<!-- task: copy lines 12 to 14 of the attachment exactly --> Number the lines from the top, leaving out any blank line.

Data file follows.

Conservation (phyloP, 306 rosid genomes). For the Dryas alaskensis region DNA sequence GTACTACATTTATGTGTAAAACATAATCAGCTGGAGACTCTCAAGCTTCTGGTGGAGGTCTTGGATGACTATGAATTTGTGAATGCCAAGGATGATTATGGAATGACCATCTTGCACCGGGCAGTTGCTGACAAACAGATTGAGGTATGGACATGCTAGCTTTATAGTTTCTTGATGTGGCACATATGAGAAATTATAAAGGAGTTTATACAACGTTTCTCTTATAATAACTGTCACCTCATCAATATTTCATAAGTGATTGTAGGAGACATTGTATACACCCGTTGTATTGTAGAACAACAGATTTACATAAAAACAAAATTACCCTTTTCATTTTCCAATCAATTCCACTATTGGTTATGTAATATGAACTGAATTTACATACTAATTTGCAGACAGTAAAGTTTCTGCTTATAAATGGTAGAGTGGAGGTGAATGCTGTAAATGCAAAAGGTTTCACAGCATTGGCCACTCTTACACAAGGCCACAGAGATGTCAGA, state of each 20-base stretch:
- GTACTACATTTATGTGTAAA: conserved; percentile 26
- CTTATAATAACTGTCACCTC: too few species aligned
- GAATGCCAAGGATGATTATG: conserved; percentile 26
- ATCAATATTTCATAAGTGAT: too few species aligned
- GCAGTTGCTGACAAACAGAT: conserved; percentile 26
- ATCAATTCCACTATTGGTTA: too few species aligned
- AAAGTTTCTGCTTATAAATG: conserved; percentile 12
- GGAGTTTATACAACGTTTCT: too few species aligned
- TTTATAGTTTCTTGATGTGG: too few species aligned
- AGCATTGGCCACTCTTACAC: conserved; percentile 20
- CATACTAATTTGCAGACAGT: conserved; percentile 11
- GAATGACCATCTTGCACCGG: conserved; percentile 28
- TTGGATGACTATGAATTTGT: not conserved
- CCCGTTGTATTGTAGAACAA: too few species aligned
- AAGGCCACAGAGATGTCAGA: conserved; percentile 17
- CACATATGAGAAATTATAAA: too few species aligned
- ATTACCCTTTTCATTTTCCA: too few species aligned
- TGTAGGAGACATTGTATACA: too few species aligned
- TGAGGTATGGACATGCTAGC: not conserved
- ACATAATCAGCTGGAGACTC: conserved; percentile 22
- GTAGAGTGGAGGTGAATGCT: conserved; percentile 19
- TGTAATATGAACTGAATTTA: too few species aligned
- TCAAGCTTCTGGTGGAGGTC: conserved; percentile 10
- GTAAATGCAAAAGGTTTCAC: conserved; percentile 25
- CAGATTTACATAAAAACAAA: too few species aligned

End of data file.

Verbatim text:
- CATACTAATTTGCAGACAGT: conserved; percentile 11
- GAATGACCATCTTGCACCGG: conserved; percentile 28
- TTGGATGACTATGAATTTGT: not conserved